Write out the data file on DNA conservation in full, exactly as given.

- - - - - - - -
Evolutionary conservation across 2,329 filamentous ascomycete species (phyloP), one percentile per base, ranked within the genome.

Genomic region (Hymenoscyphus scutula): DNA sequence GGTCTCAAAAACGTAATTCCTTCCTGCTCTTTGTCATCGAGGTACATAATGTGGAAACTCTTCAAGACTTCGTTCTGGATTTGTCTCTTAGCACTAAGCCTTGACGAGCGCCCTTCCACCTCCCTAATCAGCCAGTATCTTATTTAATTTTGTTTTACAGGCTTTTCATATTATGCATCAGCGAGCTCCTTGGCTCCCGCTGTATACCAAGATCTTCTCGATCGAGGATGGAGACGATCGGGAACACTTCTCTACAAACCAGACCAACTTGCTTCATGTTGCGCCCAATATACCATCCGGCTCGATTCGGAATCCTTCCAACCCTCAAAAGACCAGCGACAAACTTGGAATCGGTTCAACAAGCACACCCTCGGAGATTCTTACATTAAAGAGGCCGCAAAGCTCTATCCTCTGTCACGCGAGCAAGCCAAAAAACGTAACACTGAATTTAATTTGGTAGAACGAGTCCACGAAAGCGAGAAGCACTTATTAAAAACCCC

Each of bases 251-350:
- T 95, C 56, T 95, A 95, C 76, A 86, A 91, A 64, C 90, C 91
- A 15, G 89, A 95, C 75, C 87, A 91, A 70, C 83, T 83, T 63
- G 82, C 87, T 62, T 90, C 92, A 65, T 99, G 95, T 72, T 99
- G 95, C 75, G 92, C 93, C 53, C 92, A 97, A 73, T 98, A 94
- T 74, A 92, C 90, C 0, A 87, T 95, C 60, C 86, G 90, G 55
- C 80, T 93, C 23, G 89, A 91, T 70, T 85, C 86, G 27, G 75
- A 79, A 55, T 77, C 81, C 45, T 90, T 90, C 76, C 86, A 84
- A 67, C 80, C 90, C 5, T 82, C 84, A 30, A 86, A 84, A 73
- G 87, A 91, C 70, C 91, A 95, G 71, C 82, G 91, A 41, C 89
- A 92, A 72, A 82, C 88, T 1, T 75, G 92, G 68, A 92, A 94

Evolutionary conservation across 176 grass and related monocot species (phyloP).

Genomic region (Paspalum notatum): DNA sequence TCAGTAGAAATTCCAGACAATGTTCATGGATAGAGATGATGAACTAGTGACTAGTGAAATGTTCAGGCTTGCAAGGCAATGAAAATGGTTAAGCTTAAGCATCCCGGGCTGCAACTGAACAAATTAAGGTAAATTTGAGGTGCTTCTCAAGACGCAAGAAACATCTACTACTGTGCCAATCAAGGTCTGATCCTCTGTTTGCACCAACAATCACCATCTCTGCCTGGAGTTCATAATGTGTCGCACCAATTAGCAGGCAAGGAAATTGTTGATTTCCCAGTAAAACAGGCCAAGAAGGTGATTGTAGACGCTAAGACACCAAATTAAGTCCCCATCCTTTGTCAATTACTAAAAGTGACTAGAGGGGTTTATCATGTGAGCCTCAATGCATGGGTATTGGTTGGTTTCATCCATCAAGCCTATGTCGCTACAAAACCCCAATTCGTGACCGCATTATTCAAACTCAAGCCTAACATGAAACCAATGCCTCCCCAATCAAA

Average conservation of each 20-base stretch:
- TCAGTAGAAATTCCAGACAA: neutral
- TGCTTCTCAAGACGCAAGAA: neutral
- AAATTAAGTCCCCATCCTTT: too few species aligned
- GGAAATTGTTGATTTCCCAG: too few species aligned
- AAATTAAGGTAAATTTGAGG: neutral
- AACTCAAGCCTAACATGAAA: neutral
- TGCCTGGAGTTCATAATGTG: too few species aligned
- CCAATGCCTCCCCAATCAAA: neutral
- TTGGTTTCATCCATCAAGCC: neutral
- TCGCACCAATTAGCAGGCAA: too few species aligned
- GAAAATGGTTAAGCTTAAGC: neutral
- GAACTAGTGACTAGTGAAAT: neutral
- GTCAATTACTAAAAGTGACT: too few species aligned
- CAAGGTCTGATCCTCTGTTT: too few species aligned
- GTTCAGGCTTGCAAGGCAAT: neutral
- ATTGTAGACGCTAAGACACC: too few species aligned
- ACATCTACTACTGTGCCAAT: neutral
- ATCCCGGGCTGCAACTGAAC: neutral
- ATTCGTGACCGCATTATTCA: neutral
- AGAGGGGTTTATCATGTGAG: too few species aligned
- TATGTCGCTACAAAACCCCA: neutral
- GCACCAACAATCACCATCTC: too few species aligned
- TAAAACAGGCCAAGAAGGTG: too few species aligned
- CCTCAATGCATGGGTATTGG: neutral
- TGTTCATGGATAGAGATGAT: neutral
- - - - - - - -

Evolutionary conservation across 2,329 filamentous ascomycete species (phyloP), one percentile per base, ranked within the genome.

Genomic region (Hymenoscyphus scutula): DNA sequence GGTCTCAAAAACGTAATTCCTTCCTGCTCTTTGTCATCGAGGTACATAATGTGGAAACTCTTCAAGACTTCGTTCTGGATTTGTCTCTTAGCACTAAGCCTTGACGAGCGCCCTTCCACCTCCCTAATCAGCCAGTATCTTATTTAATTTTGTTTTACAGGCTTTTCATATTATGCATCAGCGAGCTCCTTGGCTCCCGCTGTATACCAAGATCTTCTCGATCGAGGATGGAGACGATCGGGAACACTTCTCTACAAACCAGACCAACTTGCTTCATGTTGCGCCCAATATACCATCCGGCTCGATTCGGAATCCTTCCAACCCTCAAAAGACCAGCGACAAACTTGGAATCGGTTCAACAAGCACACCCTCGGAGATTCTTACATTAAAGAGGCCGCAAAGCTCTATCCTCTGTCACGCGAGCAAGCCAAAAAACGTAACACTGAATTTAATTTGGTAGAACGAGTCCACGAAAGCGAGAAGCACTTATTAAAAACCCC

Each of bases 251-350:
- T 95, C 56, T 95, A 95, C 76, A 86, A 91, A 64, C 90, C 91
- A 15, G 89, A 95, C 75, C 87, A 91, A 70, C 83, T 83, T 63
- G 82, C 87, T 62, T 90, C 92, A 65, T 99, G 95, T 72, T 99
- G 95, C 75, G 92, C 93, C 53, C 92, A 97, A 73, T 98, A 94
- T 74, A 92, C 90, C 0, A 87, T 95, C 60, C 86, G 90, G 55
- C 80, T 93, C 23, G 89, A 91, T 70, T 85, C 86, G 27, G 75
- A 79, A 55, T 77, C 81, C 45, T 90, T 90, C 76, C 86, A 84
- A 67, C 80, C 90, C 5, T 82, C 84, A 30, A 86, A 84, A 73
- G 87, A 91, C 70, C 91, A 95, G 71, C 82, G 91, A 41, C 89
- A 92, A 72, A 82, C 88, T 1, T 75, G 92, G 68, A 92, A 94

Evolutionary conservation across 176 grass and related monocot species (phyloP).

Genomic region (Paspalum notatum): DNA sequence TCAGTAGAAATTCCAGACAATGTTCATGGATAGAGATGATGAACTAGTGACTAGTGAAATGTTCAGGCTTGCAAGGCAATGAAAATGGTTAAGCTTAAGCATCCCGGGCTGCAACTGAACAAATTAAGGTAAATTTGAGGTGCTTCTCAAGACGCAAGAAACATCTACTACTGTGCCAATCAAGGTCTGATCCTCTGTTTGCACCAACAATCACCATCTCTGCCTGGAGTTCATAATGTGTCGCACCAATTAGCAGGCAAGGAAATTGTTGATTTCCCAGTAAAACAGGCCAAGAAGGTGATTGTAGACGCTAAGACACCAAATTAAGTCCCCATCCTTTGTCAATTACTAAAAGTGACTAGAGGGGTTTATCATGTGAGCCTCAATGCATGGGTATTGGTTGGTTTCATCCATCAAGCCTATGTCGCTACAAAACCCCAATTCGTGACCGCATTATTCAAACTCAAGCCTAACATGAAACCAATGCCTCCCCAATCAAA

Average conservation of each 20-base stretch:
- TCAGTAGAAATTCCAGACAA: neutral
- TGCTTCTCAAGACGCAAGAA: neutral
- AAATTAAGTCCCCATCCTTT: too few species aligned
- GGAAATTGTTGATTTCCCAG: too few species aligned
- AAATTAAGGTAAATTTGAGG: neutral
- AACTCAAGCCTAACATGAAA: neutral
- TGCCTGGAGTTCATAATGTG: too few species aligned
- CCAATGCCTCCCCAATCAAA: neutral
- TTGGTTTCATCCATCAAGCC: neutral
- TCGCACCAATTAGCAGGCAA: too few species aligned
- GAAAATGGTTAAGCTTAAGC: neutral
- GAACTAGTGACTAGTGAAAT: neutral
- GTCAATTACTAAAAGTGACT: too few species aligned
- CAAGGTCTGATCCTCTGTTT: too few species aligned
- GTTCAGGCTTGCAAGGCAAT: neutral
- ATTGTAGACGCTAAGACACC: too few species aligned
- ACATCTACTACTGTGCCAAT: neutral
- ATCCCGGGCTGCAACTGAAC: neutral
- ATTCGTGACCGCATTATTCA: neutral
- AGAGGGGTTTATCATGTGAG: too few species aligned
- TATGTCGCTACAAAACCCCA: neutral
- GCACCAACAATCACCATCTC: too few species aligned
- TAAAACAGGCCAAGAAGGTG: too few species aligned
- CCTCAATGCATGGGTATTGG: neutral
- TGTTCATGGATAGAGATGAT: neutral